A batch of economy-wide stats was released Friday morning (Sept. 14), covering retail sales, industrial production, import prices, and consumer confidence.
The verdict? It's a 2 percent economy. Call it Goldilocks 2.0.
Might the current financial turmoil throttle back growth a little more in the next six months? Yes, perhaps. Will there be some negative earnings surprises, especially from financial companies? Sure.
But the bears would have us believe the sub-prime credit virus heralds the end of the world. They are wrong. Remember this: Our free-market capitalist economy is resilient and durable. It has proven time and again that it can take a punch.
Sure, recession probabilities have increased. But so what? We've had virtually uninterrupted prosperity for 25 years, going back to the supply-side economy and technological boom launched by President Ronald Reagan. Since then, we've experienced 93 positive GDP quarters and only five negative ones. That makes for a truly phenomenal batting average.
Consider this: Marginal tax rates are low. Inflation is low. Interest rates are low. And the world economy remains strong. The stock market -- which I still believe is the best barometer of the health of business and the economic future -- has behaved surprisingly well during this difficult stretch of turbulence. In fact, the sum total of the so-called "bear assault" is only a 4.5 percent correction from Dow 14,000 and other index peaks registered two months ago.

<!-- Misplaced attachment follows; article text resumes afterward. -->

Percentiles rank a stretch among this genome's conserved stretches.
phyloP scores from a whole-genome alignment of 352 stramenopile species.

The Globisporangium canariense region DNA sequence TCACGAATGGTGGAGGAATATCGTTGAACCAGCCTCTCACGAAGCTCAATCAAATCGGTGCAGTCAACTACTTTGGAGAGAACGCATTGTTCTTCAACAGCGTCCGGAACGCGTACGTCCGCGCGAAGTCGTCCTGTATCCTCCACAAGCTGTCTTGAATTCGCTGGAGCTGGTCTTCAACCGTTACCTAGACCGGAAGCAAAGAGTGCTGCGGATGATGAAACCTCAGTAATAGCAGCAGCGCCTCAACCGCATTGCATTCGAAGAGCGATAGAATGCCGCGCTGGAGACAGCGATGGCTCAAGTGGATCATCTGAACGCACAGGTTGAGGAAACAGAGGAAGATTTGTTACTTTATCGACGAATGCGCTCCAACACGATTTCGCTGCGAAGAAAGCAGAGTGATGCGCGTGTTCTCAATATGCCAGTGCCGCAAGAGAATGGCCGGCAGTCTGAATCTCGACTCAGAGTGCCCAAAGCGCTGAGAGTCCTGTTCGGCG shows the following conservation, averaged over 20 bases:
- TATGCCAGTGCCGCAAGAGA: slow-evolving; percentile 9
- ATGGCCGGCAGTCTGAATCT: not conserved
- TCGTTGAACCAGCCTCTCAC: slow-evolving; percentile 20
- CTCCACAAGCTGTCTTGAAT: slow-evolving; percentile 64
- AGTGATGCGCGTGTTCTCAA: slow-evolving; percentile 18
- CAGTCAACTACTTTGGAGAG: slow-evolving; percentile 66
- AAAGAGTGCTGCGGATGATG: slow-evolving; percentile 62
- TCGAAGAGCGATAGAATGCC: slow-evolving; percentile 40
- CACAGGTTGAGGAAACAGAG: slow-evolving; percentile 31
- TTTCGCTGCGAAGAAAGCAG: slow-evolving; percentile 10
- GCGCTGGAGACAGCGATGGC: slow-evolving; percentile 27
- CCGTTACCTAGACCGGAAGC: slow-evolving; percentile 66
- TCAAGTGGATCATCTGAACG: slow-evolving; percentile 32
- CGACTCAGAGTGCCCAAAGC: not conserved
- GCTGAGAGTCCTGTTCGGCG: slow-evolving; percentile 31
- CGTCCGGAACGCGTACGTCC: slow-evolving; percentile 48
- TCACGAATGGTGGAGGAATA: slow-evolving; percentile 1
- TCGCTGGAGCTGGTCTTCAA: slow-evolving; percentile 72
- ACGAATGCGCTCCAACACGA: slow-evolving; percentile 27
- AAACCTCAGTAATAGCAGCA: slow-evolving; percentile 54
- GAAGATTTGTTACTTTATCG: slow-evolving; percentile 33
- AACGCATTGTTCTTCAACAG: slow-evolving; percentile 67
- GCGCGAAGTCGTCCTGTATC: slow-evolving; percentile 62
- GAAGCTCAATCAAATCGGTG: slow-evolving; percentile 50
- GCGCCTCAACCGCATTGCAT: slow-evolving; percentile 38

Yes, profits are getting sloppy. And yes, there are some credit shocks out there yet to be revealed. However, the Federal Reserve will reduce the cost of money by bringing down its basic target rate on Tuesday (Sept. 18). President Bush will veto any Democratic tax hikes. And at the margin, the Iraq War story is taking a turn for the better. Meanwhile, American entrepreneurs are still working hard.
Speaking of next Tuesday, the best thing the Fed can do is deliver a big-bang, shock-and-awe rate cut that would bring the basic fed funds target 50 basis points lower to 4.75 percent. At the same time, it should lob a full percentage point off the discount lending rate, cutting it from 5.75 to 4.75 percent. This would be a confidence-inspiring move for all concerned: borrowers, lenders, businesses, consumers and mortgage holders. Not only will slashing the cost of money add significant new liquidity to the economy, it will raise asset values across the board.
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